The number of people selling their homes in South Africa in order to emigrate, increased steadily in 2015, data published by FNB shows.
It follows a report published in February, by New World Wealth, which showed that almost 1,000 South African millionaires left the country in 2015 as a weak local currency has taken a toll on their fortunes.
NWW conducted a survey questioning why the wealthy were leaving. The respondents said that financial concerns were the main reason to leave – but social issues also played a big part.
Here are the primary reasons millionaires are leaving:
- Financial concerns.
- Inability to deal with changing social dynamics in SA.
- Concerns for children’s future – particularly around schooling and universities.
- Crime – rape and hijacking concerns were highlighted.
- BEE requirements in doing business.
- Concerns that someone in their family may contract HIV/AIDS due to prevalence of virus in SA.
In 2015, a report by InterNations Expat Insider shed some light on the profile of South African expats.
It found that the general profile of the South African expat indicated that around half are skilled employees or managers – and a quarter identify as being in top management positions.
According to InterNations, 70% of South African expats are generally satisfied with leaving the country, with only 13% feeling dissatisfied with their decision.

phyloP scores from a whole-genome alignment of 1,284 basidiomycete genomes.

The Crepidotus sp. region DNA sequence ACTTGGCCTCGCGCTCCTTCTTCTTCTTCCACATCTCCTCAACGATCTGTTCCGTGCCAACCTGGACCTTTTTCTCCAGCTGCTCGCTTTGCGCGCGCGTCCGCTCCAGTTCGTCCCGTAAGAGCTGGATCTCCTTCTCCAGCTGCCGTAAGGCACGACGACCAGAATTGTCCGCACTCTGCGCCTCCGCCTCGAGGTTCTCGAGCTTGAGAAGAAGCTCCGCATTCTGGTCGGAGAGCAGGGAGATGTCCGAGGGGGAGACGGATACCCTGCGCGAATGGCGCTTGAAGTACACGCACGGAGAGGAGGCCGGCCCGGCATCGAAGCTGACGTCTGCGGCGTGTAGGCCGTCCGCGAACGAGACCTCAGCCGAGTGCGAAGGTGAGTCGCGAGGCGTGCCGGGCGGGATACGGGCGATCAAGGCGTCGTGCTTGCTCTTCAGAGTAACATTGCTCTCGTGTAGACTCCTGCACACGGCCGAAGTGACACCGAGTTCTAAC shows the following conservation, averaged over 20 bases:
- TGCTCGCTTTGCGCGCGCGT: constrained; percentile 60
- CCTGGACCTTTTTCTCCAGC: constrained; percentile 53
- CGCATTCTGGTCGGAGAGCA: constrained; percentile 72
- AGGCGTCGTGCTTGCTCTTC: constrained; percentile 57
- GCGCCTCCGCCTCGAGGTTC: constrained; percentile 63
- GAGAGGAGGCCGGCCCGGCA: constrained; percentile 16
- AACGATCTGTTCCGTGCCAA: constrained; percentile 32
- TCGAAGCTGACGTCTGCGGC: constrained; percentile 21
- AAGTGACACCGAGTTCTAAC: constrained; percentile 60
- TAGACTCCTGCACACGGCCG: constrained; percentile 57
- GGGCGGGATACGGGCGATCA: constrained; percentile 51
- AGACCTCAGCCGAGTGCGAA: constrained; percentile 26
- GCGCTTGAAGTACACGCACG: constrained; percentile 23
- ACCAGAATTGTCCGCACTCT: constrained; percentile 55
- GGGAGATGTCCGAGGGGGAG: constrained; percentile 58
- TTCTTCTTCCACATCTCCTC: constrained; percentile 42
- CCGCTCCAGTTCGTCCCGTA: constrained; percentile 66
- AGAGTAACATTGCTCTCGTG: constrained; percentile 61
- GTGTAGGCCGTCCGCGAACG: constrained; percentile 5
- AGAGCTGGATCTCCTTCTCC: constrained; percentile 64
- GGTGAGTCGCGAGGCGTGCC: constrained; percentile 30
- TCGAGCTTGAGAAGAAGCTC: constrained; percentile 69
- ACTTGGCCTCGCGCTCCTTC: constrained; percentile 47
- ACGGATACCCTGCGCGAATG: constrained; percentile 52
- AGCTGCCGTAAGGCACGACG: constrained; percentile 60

According to the report, personal safety and crime considerations are the biggest push factors.
The other top leading factors are the country’s high cost of living, as well as the economy and labour market.
South African consumers are in for a shock in April when a flurry of price hikes are set to be implemented including electricity, fuel, and food, while the Reserve Bank also raised its repo rate by 25 basis points to 7%, following a 50 basis points hike in January.
FNB property economist John Loos said: “We have seen the estimated percentage of emigration-related selling creeping slightly higher, from a low of 2% of total selling in Q3 2013 to 4.4% by Q4 2015.”
Emigration related selling of residential property hit a peak of 20% at the back end of 2008. Loos noted that 2008/early-2009 was a very thin market with very little overall volume, which likely amplified the emigration-related selling when expressed as a percentage of the total.
The economist pointed out that initial load shedding from Eskom took place in 2008, which put a dampener on sentiment towards the country.
2015 saw similar blackouts for most of the year, but the energy parastatal has since arrested its supply woes and does not forecast any blackouts in 2016.